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Wednesday, March 13, 2013
One of the most valuable lessons in creativity that I ever leant was from Freeman Patterson’s book, “Photographing and the Art of Seeing”. It’s something that I have to keep reminding myself as it is all to easy to shrug off a scene as simply being not photogenic enough. The lesson that was repeatedly driven home in Patterson’s book was that everything has photographic merit...everything.
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The exercise of his that I found the most useful was something I paraphrased as the hula-hoop exercise. Basically walk out anywhere armed with your camera and a hula-hoop (that plastic throw-back to the 80s). Without looking throw the hula hoop as far as possible in any direction. Wherever the hula-hoop is now your working space. The goal is then to create as many images as possible either inside where the hula-hoop has landed, or of the scene from where the hula hoop has landed.
I used this exercise for a number of years while teaching photography through African Impact in St Lucia. Students often grumbled, but at the end of the workshop, the majority had found the exercise extremely stimulating and worthwhile. One of my colleagues who worked there, Sean Tilden, commented that this single exercise did the most for the photographers in terms of learning to look at things from a photographic point of view.
Working at Thanda Game Reserve - still with African Impact - I’ve changed from the hula-hoop exercise to a plant exercise (we don’t have hula-hoops on site). Now we walk and I pick a plant that I want the photographer to create 5 different images from. Some photographers don’t get the point (I’m here to photograph wildlife - what’s a plant got to do with it) but most ‘get it’. It doesn’t matter what we are photographing, it’s the ability to see it in a new light. The photographers who take this exercise the most seriously invariably end up benefiting the most.
Somebody once said that the goal of the photographer is ‘to make the known new and the new familiar”. The point of the exercise above is certainly not to simply document the object which we are photographing. It is to find something of the essence of the subject that makes us look at it more closely. Immersing yourself in looking at a subject that you don’t usually look at is a wonderful way to open your eyes photographically.
The opening image was created during one of the hula-hoop exercises in St Lucia. I don’t usually go for such central compositions, but this time where I was standing - and according to the rules of the exercise I had to stand where the hula hoop landed - the elements in the scene only really lined up when the bushes were placed dead centre. The image to right page was similarly taken during one of the hula-hoop exercises. Ordinarily it’s quite difficult to find small insects to photograph. But if you are prepared to sit still for a moment, and it doesn’t matter where, you would be amazed at how many small insects there are to photograph!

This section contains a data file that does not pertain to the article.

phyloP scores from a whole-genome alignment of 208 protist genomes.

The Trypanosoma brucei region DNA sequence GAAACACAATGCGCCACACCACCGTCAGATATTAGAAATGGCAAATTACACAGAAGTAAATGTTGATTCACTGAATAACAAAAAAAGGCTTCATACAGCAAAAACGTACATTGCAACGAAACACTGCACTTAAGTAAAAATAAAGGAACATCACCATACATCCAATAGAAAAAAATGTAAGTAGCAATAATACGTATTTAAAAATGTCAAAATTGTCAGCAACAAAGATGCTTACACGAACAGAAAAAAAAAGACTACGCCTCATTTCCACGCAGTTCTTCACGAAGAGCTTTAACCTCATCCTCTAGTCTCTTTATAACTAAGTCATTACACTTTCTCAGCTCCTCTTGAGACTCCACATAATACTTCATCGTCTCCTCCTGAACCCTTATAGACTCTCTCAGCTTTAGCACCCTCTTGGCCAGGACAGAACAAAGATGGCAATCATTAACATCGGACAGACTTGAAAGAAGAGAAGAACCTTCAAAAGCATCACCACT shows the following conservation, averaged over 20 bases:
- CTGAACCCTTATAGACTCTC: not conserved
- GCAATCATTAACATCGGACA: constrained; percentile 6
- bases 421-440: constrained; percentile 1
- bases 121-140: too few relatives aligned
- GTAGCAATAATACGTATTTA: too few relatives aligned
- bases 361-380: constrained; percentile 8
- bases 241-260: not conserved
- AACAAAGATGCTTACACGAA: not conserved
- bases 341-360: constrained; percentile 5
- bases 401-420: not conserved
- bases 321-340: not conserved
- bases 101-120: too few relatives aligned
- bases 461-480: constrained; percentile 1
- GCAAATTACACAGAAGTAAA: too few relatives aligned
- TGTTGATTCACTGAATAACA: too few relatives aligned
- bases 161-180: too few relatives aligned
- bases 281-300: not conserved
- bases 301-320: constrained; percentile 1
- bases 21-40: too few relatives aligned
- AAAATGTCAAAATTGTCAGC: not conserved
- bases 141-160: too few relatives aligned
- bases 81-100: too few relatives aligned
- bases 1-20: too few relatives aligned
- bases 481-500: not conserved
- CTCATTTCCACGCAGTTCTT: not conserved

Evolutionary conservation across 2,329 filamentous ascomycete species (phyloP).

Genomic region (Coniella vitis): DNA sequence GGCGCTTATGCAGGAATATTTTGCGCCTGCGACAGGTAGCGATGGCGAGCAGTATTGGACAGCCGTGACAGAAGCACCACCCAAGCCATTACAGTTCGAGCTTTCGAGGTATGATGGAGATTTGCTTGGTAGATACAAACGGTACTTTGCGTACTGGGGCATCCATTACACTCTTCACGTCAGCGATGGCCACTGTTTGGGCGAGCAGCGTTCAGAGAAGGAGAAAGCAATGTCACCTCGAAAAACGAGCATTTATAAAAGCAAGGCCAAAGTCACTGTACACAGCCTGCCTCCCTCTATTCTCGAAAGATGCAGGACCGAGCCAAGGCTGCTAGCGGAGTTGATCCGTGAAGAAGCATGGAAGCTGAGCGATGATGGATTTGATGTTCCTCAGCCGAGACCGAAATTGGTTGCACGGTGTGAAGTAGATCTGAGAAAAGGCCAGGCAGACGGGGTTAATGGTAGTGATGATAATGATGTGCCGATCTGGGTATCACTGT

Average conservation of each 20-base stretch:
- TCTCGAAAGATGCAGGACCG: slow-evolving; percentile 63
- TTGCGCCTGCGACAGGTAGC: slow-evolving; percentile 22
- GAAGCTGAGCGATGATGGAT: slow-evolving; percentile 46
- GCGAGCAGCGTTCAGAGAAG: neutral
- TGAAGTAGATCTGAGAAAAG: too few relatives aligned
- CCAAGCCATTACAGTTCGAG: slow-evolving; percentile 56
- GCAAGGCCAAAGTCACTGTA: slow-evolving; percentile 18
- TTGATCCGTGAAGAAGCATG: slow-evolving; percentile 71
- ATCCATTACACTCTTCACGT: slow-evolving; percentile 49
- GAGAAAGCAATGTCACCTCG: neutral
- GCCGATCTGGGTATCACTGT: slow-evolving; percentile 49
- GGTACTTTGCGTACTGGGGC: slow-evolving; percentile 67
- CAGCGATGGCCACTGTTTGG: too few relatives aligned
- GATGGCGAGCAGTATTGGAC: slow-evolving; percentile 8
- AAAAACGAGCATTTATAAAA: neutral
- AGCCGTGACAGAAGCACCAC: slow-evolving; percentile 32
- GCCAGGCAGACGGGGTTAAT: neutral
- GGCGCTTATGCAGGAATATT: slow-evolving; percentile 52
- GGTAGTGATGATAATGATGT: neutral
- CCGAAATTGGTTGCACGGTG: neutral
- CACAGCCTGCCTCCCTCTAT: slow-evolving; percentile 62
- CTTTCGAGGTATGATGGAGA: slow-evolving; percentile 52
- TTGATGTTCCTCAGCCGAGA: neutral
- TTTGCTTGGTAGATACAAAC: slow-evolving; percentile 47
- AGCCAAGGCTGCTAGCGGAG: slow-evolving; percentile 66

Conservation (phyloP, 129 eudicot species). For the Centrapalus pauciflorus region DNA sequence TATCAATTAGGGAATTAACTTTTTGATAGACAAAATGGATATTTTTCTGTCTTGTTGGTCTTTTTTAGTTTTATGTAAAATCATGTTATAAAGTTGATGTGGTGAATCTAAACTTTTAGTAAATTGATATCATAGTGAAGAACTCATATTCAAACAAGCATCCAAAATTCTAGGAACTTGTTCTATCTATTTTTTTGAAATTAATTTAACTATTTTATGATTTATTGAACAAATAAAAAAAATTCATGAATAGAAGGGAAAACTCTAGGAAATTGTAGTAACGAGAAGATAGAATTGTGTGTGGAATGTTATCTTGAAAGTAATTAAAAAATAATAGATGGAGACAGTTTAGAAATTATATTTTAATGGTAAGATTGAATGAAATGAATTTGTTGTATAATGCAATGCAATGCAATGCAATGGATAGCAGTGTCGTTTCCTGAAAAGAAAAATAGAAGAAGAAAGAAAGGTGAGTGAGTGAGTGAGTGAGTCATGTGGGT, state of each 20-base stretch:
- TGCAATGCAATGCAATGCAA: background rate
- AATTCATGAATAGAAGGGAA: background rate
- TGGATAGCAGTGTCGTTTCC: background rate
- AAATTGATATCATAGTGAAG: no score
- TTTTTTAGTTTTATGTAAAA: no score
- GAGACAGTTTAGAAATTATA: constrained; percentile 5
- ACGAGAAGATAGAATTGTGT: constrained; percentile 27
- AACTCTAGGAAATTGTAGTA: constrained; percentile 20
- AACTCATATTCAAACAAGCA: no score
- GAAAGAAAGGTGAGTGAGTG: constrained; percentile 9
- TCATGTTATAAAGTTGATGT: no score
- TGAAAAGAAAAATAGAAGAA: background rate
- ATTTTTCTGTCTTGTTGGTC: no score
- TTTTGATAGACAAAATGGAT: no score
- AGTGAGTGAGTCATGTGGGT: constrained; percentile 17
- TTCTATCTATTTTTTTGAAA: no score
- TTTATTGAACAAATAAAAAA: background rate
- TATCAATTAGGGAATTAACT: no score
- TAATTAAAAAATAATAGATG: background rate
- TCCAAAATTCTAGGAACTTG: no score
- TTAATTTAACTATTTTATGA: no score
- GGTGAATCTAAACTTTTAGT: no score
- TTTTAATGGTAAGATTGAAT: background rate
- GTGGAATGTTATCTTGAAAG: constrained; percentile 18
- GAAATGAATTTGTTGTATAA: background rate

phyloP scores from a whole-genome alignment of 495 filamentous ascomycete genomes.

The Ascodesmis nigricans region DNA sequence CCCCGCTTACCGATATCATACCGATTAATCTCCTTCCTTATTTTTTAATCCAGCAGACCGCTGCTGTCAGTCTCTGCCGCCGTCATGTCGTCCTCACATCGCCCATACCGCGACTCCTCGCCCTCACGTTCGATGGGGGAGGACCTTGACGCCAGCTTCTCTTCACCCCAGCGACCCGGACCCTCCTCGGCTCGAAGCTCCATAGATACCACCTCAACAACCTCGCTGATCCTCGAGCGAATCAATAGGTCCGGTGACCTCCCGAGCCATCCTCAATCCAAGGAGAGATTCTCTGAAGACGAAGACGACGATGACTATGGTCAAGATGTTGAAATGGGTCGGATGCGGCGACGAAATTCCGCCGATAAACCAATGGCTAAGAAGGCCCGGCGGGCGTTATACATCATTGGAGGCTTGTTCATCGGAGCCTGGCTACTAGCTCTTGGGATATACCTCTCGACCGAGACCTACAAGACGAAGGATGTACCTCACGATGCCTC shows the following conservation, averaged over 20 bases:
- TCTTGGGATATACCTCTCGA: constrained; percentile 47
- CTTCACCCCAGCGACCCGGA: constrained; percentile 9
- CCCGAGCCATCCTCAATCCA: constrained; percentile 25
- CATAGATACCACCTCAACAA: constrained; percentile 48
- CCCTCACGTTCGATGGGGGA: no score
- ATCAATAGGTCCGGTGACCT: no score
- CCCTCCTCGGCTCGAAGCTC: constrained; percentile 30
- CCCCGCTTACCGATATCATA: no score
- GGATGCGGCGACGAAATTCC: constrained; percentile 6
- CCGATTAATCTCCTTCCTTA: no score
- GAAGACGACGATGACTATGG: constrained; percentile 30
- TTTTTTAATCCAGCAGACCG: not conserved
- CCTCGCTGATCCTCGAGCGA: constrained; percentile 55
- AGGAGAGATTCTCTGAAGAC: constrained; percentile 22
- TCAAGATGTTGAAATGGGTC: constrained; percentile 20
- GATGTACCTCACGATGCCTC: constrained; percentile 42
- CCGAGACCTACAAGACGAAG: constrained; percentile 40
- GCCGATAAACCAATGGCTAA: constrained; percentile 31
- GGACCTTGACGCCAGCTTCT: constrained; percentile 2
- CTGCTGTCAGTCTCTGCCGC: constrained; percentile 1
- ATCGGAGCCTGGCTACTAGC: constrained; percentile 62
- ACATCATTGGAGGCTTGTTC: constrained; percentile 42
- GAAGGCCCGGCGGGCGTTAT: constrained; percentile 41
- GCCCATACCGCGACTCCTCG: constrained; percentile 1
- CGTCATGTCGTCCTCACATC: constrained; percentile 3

You don’t need to travel somewhere exotic to create great images. Learning about the place where you live often produces some of the best images that you’ll ever create. Chris Packham in the book series, “The World’s Best Photographers”, comments that, “It’s not the subject that’s important, it’s the image”. Many would possibly disagree, but the reality is that images that draw us in are far more about the image and it’s message than the content on it’s own. Taking the time to study the mundane allows us to learn how to see the message beyond the content. Then, if I can create an interesting image from where my hula-hoop lies, there is a far better chance that I will create a meaningful image when I am truly moved by the subject.
Admittedly some photographers are lucky enough to live in a beautiful location. One of the most inspirational photography essays I have ever looked at, and which follows this vein, is Jim Brandenburg’s ‘Chased By The Light’. In this personal project, Brandenburg chose to only trip the shutter once a day for 90 days. Once! No second takes. To be able to produce 90 well-composed and exposed images from 90 frames is a momentous achievement for a photographer. He writes in the foreword that part of being able to do this was spending time in a space that he already loved, but which he learnt more about through the course of the personal project. Not everyone can live in boreal forest (as Brandenburg does), but that doesn’t mean there aren’t meaningful subjects in your back garden , or down the street.
Which brings us back to Freeman Patterson’s photographic lesson: Everything has photographic merit. We just need to learn to see it.
Posted by Emil von Maltitz at 4:13 PM